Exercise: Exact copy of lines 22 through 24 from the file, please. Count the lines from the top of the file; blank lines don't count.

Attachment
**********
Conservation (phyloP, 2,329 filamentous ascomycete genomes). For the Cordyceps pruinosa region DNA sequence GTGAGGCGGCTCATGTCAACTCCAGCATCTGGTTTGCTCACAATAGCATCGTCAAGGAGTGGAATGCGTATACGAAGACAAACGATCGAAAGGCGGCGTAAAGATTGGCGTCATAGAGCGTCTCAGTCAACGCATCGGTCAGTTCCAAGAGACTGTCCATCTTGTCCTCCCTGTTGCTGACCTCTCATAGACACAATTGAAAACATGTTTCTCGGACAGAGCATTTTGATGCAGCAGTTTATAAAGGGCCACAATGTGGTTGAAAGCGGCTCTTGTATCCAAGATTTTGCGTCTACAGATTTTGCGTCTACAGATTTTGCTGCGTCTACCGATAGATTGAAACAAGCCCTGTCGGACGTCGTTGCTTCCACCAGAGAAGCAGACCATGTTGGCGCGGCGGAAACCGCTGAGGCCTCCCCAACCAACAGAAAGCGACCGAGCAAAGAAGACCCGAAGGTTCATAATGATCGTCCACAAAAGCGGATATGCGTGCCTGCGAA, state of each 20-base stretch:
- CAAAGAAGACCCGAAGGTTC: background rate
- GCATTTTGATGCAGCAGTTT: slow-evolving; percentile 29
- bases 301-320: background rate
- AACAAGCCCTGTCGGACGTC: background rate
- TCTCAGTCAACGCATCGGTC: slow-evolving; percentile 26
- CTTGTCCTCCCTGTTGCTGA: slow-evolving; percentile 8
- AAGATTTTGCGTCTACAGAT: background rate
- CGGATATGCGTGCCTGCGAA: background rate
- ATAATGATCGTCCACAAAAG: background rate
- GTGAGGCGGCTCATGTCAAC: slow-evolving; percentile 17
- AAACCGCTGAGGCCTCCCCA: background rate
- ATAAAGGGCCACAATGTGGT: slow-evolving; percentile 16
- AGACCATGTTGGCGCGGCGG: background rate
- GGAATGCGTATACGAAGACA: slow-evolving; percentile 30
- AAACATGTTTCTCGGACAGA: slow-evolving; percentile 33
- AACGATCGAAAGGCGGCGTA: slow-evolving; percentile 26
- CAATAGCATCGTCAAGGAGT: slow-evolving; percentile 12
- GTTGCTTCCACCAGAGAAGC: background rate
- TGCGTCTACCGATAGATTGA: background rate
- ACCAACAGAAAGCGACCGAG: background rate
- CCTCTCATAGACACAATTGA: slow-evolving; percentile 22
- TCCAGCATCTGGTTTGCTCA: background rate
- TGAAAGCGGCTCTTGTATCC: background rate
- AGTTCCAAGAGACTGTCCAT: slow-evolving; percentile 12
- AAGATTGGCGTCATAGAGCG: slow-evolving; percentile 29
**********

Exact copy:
- CCTCTCATAGACACAATTGA: slow-evolving; percentile 22
- TCCAGCATCTGGTTTGCTCA: background rate
- TGAAAGCGGCTCTTGTATCC: background rate